Most notably, the U.S. and Russia has agreed to continue fighting the spread of nuclear weapons, a significant tenet of President Obama's foreign policy and anti-terrorism agenda.
In a statement from Obama and Russian President Dmitry Medvedev, the leaders said they "confirm[ed] their commitment to strengthening their cooperation to prevent the proliferation of nuclear weapons and stop acts of nuclear terrorism."
The "Joint Understanding" that Obama and Medvedev signed on Monday commits the two countries to reduce strategic warheads to between 1,500 to 1,675. The two nations will also reduce strategic delivery vehicles to between 500 and 1,100.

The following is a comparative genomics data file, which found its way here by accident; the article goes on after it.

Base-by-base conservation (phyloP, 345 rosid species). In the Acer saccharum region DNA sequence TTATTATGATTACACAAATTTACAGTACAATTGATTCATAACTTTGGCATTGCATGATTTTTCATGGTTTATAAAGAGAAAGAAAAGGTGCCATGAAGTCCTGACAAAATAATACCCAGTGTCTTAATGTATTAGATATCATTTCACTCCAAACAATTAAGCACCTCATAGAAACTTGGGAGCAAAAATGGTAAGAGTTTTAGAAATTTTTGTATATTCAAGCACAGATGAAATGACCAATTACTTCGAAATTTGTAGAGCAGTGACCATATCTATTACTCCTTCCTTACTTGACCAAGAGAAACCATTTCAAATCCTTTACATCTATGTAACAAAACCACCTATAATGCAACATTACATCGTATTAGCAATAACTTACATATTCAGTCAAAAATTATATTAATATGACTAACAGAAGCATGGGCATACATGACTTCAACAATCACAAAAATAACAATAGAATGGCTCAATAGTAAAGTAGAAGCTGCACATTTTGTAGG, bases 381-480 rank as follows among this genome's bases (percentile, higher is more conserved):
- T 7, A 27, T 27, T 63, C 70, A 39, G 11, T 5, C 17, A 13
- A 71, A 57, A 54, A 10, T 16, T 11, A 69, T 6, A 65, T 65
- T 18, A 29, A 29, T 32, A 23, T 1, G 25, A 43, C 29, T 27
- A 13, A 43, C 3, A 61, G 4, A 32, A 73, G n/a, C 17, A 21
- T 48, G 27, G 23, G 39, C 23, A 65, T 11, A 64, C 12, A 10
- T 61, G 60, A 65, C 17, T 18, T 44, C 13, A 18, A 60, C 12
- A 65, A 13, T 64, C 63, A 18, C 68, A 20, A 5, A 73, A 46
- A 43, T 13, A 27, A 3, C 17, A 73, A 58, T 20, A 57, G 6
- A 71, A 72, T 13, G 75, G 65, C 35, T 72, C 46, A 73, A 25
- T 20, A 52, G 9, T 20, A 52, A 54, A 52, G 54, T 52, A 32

The countries also signed an "Joint Understanding" to work to replace the Strategic Arms Reduction Treaty (START), which will expire on Dec. 5 of this year, according to the White House.
Obama and Medvedev also reached an agreement that will allow the U.S. to transport military personnel and equipment across Russia to support American and Coalition forces in Afghanistan, and the two leaders issued a joint statement concerning the war in Afghanistan. The agreement will allow the U.S. to fly through Russia airspace to deliver supplies to Afghanistan 4,500 times per year at no charge, saving the U.S. $133 million in transportation costs, according to the White House.
That agreement comes as U.S. and Russia military officials have signed a new strategic framework for military-to-military engagement between the two countries. The agreement resumes bilateral activities that have been suspended since August of 2008, when Russia invaded Georgia.